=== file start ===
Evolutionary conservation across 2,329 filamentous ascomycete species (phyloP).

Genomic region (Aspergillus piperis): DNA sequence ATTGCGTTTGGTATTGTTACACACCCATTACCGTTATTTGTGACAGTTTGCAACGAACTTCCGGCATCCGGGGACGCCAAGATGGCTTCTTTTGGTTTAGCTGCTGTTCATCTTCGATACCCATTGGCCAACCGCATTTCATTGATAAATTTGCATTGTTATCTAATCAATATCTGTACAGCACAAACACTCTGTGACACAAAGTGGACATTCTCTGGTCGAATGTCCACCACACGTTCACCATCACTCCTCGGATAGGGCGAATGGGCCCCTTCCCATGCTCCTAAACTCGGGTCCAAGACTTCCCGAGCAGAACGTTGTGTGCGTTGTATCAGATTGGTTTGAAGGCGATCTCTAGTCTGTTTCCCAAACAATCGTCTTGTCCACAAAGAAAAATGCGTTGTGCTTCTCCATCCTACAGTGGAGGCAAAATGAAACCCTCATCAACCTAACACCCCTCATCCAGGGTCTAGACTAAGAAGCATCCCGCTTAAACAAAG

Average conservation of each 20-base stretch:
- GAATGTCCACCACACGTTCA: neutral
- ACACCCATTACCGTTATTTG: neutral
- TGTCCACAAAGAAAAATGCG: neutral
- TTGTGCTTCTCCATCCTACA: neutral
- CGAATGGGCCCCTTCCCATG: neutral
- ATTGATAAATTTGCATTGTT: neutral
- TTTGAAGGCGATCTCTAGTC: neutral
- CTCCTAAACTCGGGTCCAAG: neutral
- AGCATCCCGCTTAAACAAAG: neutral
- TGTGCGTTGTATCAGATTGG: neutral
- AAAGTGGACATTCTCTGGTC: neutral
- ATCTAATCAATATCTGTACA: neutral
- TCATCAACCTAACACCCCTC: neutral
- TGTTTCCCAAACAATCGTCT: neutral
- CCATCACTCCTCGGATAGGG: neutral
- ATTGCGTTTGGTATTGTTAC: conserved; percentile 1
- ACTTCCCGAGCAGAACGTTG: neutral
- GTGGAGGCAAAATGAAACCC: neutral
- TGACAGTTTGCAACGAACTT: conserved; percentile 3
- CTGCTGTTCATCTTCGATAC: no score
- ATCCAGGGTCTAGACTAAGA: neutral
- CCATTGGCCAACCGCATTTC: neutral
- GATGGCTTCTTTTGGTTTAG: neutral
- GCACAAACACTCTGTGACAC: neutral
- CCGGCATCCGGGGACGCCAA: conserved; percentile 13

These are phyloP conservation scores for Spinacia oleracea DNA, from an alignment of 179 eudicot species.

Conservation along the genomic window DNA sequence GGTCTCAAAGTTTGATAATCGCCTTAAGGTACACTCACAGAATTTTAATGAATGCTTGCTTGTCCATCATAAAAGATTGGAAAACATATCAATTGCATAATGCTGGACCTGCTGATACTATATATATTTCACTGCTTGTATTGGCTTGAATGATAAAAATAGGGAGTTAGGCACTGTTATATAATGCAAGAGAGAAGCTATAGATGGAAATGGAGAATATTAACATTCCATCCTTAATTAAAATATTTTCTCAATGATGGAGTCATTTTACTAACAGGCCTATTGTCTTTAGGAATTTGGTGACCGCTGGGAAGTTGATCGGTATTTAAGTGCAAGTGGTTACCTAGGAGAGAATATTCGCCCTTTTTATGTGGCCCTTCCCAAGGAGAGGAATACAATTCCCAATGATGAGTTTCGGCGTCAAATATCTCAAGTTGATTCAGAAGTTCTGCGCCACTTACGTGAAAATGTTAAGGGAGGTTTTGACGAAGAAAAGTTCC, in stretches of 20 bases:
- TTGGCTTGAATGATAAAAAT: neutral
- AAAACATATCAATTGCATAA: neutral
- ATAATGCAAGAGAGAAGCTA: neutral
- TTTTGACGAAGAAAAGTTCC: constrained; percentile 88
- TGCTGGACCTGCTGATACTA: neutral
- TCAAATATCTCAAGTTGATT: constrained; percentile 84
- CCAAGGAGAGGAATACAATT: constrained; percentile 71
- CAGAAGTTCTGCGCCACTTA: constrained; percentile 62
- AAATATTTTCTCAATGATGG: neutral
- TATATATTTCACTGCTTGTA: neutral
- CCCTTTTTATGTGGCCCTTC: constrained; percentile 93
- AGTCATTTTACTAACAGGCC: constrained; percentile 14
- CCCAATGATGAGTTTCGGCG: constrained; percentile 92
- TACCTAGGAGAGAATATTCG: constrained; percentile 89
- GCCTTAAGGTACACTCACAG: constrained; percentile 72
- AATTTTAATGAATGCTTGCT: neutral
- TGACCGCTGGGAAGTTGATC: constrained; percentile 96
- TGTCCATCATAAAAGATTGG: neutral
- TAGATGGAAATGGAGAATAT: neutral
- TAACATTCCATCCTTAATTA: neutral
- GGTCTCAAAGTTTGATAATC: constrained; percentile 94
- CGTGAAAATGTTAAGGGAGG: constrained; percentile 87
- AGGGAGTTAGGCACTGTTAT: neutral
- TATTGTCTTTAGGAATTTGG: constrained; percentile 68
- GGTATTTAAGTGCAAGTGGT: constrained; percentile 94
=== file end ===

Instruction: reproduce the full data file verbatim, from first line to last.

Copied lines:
Evolutionary conservation across 2,329 filamentous ascomycete species (phyloP).

Genomic region (Aspergillus piperis): DNA sequence ATTGCGTTTGGTATTGTTACACACCCATTACCGTTATTTGTGACAGTTTGCAACGAACTTCCGGCATCCGGGGACGCCAAGATGGCTTCTTTTGGTTTAGCTGCTGTTCATCTTCGATACCCATTGGCCAACCGCATTTCATTGATAAATTTGCATTGTTATCTAATCAATATCTGTACAGCACAAACACTCTGTGACACAAAGTGGACATTCTCTGGTCGAATGTCCACCACACGTTCACCATCACTCCTCGGATAGGGCGAATGGGCCCCTTCCCATGCTCCTAAACTCGGGTCCAAGACTTCCCGAGCAGAACGTTGTGTGCGTTGTATCAGATTGGTTTGAAGGCGATCTCTAGTCTGTTTCCCAAACAATCGTCTTGTCCACAAAGAAAAATGCGTTGTGCTTCTCCATCCTACAGTGGAGGCAAAATGAAACCCTCATCAACCTAACACCCCTCATCCAGGGTCTAGACTAAGAAGCATCCCGCTTAAACAAAG

Average conservation of each 20-base stretch:
- GAATGTCCACCACACGTTCA: neutral
- ACACCCATTACCGTTATTTG: neutral
- TGTCCACAAAGAAAAATGCG: neutral
- TTGTGCTTCTCCATCCTACA: neutral
- CGAATGGGCCCCTTCCCATG: neutral
- ATTGATAAATTTGCATTGTT: neutral
- TTTGAAGGCGATCTCTAGTC: neutral
- CTCCTAAACTCGGGTCCAAG: neutral
- AGCATCCCGCTTAAACAAAG: neutral
- TGTGCGTTGTATCAGATTGG: neutral
- AAAGTGGACATTCTCTGGTC: neutral
- ATCTAATCAATATCTGTACA: neutral
- TCATCAACCTAACACCCCTC: neutral
- TGTTTCCCAAACAATCGTCT: neutral
- CCATCACTCCTCGGATAGGG: neutral
- ATTGCGTTTGGTATTGTTAC: conserved; percentile 1
- ACTTCCCGAGCAGAACGTTG: neutral
- GTGGAGGCAAAATGAAACCC: neutral
- TGACAGTTTGCAACGAACTT: conserved; percentile 3
- CTGCTGTTCATCTTCGATAC: no score
- ATCCAGGGTCTAGACTAAGA: neutral
- CCATTGGCCAACCGCATTTC: neutral
- GATGGCTTCTTTTGGTTTAG: neutral
- GCACAAACACTCTGTGACAC: neutral
- CCGGCATCCGGGGACGCCAA: conserved; percentile 13

These are phyloP conservation scores for Spinacia oleracea DNA, from an alignment of 179 eudicot species.

Conservation along the genomic window DNA sequence GGTCTCAAAGTTTGATAATCGCCTTAAGGTACACTCACAGAATTTTAATGAATGCTTGCTTGTCCATCATAAAAGATTGGAAAACATATCAATTGCATAATGCTGGACCTGCTGATACTATATATATTTCACTGCTTGTATTGGCTTGAATGATAAAAATAGGGAGTTAGGCACTGTTATATAATGCAAGAGAGAAGCTATAGATGGAAATGGAGAATATTAACATTCCATCCTTAATTAAAATATTTTCTCAATGATGGAGTCATTTTACTAACAGGCCTATTGTCTTTAGGAATTTGGTGACCGCTGGGAAGTTGATCGGTATTTAAGTGCAAGTGGTTACCTAGGAGAGAATATTCGCCCTTTTTATGTGGCCCTTCCCAAGGAGAGGAATACAATTCCCAATGATGAGTTTCGGCGTCAAATATCTCAAGTTGATTCAGAAGTTCTGCGCCACTTACGTGAAAATGTTAAGGGAGGTTTTGACGAAGAAAAGTTCC, in stretches of 20 bases:
- TTGGCTTGAATGATAAAAAT: neutral
- AAAACATATCAATTGCATAA: neutral
- ATAATGCAAGAGAGAAGCTA: neutral
- TTTTGACGAAGAAAAGTTCC: constrained; percentile 88
- TGCTGGACCTGCTGATACTA: neutral
- TCAAATATCTCAAGTTGATT: constrained; percentile 84
- CCAAGGAGAGGAATACAATT: constrained; percentile 71
- CAGAAGTTCTGCGCCACTTA: constrained; percentile 62
- AAATATTTTCTCAATGATGG: neutral
- TATATATTTCACTGCTTGTA: neutral
- CCCTTTTTATGTGGCCCTTC: constrained; percentile 93
- AGTCATTTTACTAACAGGCC: constrained; percentile 14
- CCCAATGATGAGTTTCGGCG: constrained; percentile 92
- TACCTAGGAGAGAATATTCG: constrained; percentile 89
- GCCTTAAGGTACACTCACAG: constrained; percentile 72
- AATTTTAATGAATGCTTGCT: neutral
- TGACCGCTGGGAAGTTGATC: constrained; percentile 96
- TGTCCATCATAAAAGATTGG: neutral
- TAGATGGAAATGGAGAATAT: neutral
- TAACATTCCATCCTTAATTA: neutral
- GGTCTCAAAGTTTGATAATC: constrained; percentile 94
- CGTGAAAATGTTAAGGGAGG: constrained; percentile 87
- AGGGAGTTAGGCACTGTTAT: neutral
- TATTGTCTTTAGGAATTTGG: constrained; percentile 68
- GGTATTTAAGTGCAAGTGGT: constrained; percentile 94